An intense feeling of loss would often overwhelm him, interrupting his narratives. “There were many people at that time. No one is left now,” he laments. While sharing the story of the “first man of the Andaman islands,” Phertajido, a creation myth, and “the greatest love story,” according to Nao Jr, he is moved to tears.

The last speaker of Bo, an octogenarian who hadn’t spoken to anyone in her language for four decades, other than to birds, whom the islanders consider their ancestors, Boa Sr narrates one folktale and offers several rare songs.

Anvita Abbi speaking to Nao Jr.

Anvita Abbi speaking to Nao Jr.   | Photo Credit: Special arrangement

Voices from the Lost Horizon, a fascinating collection of 10 folktales and 46 songs of the Great Andamanese, is a significant scholarly work. Besides beautiful illustrations, it contains interactive QR codes through which readers can access rare audio-visual recordings. But what makes the book unique is the process of compiling the stories and songs as narrated by Abbi. Abbi painstakingly built a strong bond of trust with the Great Andamanese that helped them recollect and share their stories. The act of recollection, reflection and sharing was cathartic: it revived old collective memories, countering the cultural amnesia.

Nao Jr and Boa Sr, Abbi’s invisible co-authors, magically transport readers to the long-lost world of the Great Andamanese, so unfairly stereotyped by early explorers and colonists. For Marco Polo, they were “no better than wild beasts” while Robert Christopher Tytler, the superintendent of the penal settlement, described them as “a race of treacherous cold-blooded murderers”.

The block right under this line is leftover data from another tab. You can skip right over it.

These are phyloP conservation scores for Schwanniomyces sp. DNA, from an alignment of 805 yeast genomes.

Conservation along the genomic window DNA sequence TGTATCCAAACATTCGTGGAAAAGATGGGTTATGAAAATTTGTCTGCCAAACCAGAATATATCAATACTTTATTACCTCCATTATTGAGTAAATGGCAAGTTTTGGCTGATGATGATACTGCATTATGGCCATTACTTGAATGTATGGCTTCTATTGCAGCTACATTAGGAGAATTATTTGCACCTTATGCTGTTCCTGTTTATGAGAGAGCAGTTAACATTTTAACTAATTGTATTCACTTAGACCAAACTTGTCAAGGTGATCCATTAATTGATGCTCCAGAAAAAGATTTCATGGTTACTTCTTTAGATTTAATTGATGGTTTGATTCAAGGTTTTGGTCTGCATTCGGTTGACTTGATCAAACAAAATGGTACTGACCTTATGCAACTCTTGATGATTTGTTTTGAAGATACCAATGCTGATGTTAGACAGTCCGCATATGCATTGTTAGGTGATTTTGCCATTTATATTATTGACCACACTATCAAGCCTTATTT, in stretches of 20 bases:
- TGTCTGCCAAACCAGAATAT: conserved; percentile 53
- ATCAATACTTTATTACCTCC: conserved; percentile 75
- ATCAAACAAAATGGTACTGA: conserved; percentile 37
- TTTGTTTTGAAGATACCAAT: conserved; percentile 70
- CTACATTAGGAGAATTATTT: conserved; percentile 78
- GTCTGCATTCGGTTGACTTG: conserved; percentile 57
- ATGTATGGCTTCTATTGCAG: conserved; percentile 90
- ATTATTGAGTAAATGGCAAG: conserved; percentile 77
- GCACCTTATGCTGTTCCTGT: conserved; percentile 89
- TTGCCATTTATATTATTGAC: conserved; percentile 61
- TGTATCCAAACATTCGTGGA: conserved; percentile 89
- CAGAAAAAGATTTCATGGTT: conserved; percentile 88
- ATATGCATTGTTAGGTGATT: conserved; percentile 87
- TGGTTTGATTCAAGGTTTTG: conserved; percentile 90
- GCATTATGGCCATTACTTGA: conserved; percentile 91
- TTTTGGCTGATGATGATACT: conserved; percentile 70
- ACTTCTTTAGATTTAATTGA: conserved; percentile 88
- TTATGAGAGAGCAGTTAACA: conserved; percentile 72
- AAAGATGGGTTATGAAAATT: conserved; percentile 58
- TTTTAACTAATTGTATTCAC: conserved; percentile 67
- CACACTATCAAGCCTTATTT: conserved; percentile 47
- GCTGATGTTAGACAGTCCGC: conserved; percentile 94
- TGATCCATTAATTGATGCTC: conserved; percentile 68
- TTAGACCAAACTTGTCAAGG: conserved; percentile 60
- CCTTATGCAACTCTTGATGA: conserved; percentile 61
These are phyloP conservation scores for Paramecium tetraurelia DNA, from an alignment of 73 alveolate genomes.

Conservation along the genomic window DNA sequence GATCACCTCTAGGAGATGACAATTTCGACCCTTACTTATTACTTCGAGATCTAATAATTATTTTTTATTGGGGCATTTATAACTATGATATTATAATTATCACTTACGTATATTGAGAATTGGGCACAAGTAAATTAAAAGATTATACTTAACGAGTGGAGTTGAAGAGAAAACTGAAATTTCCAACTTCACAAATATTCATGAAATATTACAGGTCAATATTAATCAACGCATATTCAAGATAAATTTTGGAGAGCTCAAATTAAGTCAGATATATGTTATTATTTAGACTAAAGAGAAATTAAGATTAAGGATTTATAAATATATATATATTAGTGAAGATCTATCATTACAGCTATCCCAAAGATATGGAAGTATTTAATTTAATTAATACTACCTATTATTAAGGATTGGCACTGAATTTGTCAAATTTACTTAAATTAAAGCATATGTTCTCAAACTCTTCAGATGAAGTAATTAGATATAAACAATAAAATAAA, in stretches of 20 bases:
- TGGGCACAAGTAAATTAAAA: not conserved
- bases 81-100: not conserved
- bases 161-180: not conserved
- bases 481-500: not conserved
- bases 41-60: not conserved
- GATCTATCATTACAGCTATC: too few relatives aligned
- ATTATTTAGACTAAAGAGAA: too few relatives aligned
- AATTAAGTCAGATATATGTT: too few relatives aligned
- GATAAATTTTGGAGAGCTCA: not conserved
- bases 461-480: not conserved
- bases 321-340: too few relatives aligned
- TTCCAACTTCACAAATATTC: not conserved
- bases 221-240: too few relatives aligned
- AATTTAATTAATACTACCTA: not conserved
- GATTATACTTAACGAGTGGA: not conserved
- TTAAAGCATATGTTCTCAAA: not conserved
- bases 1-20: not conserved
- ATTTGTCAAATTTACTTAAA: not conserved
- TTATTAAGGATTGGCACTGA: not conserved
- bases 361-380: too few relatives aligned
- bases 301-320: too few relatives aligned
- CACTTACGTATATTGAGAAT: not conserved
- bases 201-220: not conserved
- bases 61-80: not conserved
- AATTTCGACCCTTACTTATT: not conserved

Holding on

These stories (and songs), writes Abbi, “encode the worldview of the Great Andamanese society as they encapsulate history, philosophy, culture, beliefs, values, and power of judgment.”

The impression we get of the islanders is that they are nature-lovers, generous sharers of food, upholders of collective interest over self-interest, bashful and honest partners, people of valour, and very human until reincarnated as birds. The Great Andamanese lost world, as seen through their folktales and songs, seems more compassionate, humane and egalitarian than any ‘civilised’ modern society.

An emotional Boa Sr once appealed to Abbi: “Don’t let the language slip away, keep a hold on it.” But with the passing away of the last surviving speakers, their tongue and worldview too would have died had it not been for Abbi’s documentation. Abbi records the richness of the language: Sare, for instance, whose last speaker, Licho, died in April 2020, has a unique word, raupuch, denoting a person who has lost their sibling(s).

The tribe’s loss of languages resonates with the experiences of other indigenous peoples across the world. Yásnaya Elena Aguilar Gil, a linguist and indigenous rights activist, says, “Our languages are not dying, they are being killed.” Languages have been dying at an alarming rate since the ‘age of exploration,’ when Europeans started their colonising spree. As the bloodthirsty armies of the ‘civilised’ descended on the ‘savages’, millennia-old cultures vanished while colonial empires thrived.

Sadly, indigenous languages seem even more vulnerable in this age of neocolonialism. The world speaks around 7,000 languages; according to UNESCO, over half of them could die by the end of the 21st century unless there’s an urgent course correction.

Languages must outlive their speakers to preserve linguistic diversity. A song sung by Boa Sr lyrically expresses what the world feels like when one is robbed of one’s language: “a ure kaiyo lauka, ure kaiyo lauka, ure kaiyo lauka” — This place is not good for living.

Voices from the Lost Horizon; Anvita Abbi, Niyogi Books Pvt Ltd, ₹995

The author is Assistant Professor, IIT Delhi. He works with remote indigenous communities.